Corsair, the maker of myriad PC and gaming gear, has announced an acquisition that could give its keyboards a much-needed quality boost. Online retailer and keyboard designer Drop has joined the Corsair family as part of an all-cash deal, the details of which are not being made public. The Drop website and product lines will continue normally for now, but some cross-pollination is probably inevitable.
Drop, which launched in 2012 as Massdrop, gained notoriety by running “group buys” for boutique electronics. Customers would place orders, and Drop used the money to fund manufacturing for the product. Usually, the more people who ordered a product, the lower the price was for everyone. The wait times often stretched into months or even years. Drop provided a better framework for accountability than the alternative, which was to give your money to a random forum username and hope you didn’t regret it.
From the start, custom mechanical keyboards have been a large part of Drop’s business, and it has focused on these products even more as time went on. Several years ago, the site shaved off some lesser-used product categories and began designing its own keyboards, switches, and keycaps. This helped Drop transition from a group buy setup to more of a traditional retail store. You can go to Drop right now and order keyboards, headphones, desk mats, and other in-stock products. Some are made by third-party partners, and others are in-house affairs. For example, the company’s popular Alt 65% mechanical keyboard (above with SA Laser keycaps) starts at $180 when it’s not on sale.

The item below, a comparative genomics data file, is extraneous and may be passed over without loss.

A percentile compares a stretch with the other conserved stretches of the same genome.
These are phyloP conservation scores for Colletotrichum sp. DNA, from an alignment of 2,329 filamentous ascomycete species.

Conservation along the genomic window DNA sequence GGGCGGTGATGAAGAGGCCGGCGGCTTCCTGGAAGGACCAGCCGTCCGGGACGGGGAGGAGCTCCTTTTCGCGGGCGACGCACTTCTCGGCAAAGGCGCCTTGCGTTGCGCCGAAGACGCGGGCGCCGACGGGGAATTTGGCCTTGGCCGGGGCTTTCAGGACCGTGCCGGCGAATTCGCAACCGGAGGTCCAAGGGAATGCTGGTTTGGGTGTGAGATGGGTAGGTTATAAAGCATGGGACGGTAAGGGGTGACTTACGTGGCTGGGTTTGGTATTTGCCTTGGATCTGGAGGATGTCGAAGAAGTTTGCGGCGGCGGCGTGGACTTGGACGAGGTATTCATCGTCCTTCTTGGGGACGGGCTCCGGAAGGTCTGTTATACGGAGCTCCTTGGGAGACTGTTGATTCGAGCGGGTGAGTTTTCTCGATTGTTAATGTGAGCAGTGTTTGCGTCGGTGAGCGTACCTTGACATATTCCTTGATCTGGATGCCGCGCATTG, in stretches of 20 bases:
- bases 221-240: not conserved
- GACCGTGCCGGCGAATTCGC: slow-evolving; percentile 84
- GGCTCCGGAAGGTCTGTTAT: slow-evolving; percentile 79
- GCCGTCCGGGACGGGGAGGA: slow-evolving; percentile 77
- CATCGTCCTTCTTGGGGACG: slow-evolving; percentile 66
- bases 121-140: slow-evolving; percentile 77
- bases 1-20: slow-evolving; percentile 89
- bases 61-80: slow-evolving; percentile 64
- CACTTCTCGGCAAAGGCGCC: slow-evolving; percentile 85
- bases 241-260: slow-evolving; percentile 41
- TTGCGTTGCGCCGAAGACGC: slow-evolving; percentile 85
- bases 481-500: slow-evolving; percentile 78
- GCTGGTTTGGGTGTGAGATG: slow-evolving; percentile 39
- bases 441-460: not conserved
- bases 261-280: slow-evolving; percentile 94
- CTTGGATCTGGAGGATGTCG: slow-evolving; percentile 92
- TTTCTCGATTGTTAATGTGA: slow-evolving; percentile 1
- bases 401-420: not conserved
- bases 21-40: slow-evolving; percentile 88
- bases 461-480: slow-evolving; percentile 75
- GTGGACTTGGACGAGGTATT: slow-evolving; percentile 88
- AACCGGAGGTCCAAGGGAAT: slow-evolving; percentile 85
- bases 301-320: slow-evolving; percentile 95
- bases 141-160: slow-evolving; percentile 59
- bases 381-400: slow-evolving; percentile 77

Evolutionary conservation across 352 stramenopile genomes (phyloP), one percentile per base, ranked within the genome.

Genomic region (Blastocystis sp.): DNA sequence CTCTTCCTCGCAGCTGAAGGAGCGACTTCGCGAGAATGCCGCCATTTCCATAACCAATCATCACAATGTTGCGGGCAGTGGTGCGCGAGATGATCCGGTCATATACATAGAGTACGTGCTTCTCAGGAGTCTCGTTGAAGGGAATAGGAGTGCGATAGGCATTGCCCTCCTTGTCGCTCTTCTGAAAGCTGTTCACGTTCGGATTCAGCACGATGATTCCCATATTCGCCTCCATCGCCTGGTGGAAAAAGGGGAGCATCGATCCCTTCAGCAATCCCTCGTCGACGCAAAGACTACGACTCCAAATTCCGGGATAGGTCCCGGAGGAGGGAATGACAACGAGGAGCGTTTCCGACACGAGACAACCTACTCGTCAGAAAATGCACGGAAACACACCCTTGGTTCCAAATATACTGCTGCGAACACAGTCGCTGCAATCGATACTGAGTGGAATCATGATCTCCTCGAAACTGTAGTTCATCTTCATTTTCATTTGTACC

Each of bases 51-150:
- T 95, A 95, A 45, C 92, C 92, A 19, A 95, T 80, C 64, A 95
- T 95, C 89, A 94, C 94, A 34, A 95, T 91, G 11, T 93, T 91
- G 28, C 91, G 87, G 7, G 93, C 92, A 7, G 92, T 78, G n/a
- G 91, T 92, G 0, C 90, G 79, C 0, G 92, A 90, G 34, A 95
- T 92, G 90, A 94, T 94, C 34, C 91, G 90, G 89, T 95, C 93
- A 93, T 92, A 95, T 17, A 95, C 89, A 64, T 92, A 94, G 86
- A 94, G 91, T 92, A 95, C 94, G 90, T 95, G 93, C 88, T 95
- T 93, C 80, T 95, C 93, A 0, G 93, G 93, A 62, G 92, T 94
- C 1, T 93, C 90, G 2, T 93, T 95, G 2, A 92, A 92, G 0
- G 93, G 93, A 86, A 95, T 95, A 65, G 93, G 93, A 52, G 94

It’s the keyboard business that attracted Corsair’s attention. “Personalized Keyboards that can be modified by the consumer is one of the fastest growing trends in the gaming peripheral space,” says Corsair CEO Andy Paul. Corsair, of course, makes gaming-oriented keyboards. In our experience, Drop’s hardware is a cut above mainstream offerings like Corsair. Drop’s boards are easier to customize, they have better build quality, and they run on open-source software.
As part of the deal, Corsair is getting access to all of Drop’s technology and designs, some of which almost rival the best boutique products in the mechanical keyboard niche. For example, Drop created expensive tooling to produce double-shot keycap sets that look almost as good as market-leader GMK, and Drop has a license to sell keyboard components with Lord of the Rings and Marvel IP. It also has a line of keyboard switches for which it owns the tooling.
Drop’s keyboards aren’t perfect, but they descend from a lineage of premium designs with enthusiast-friendly features. Corsair’s plastic keyboards with non-standard layouts can’t compete. It would be nice if Drop’s designs feed into Corsair’s products, which can only improve them.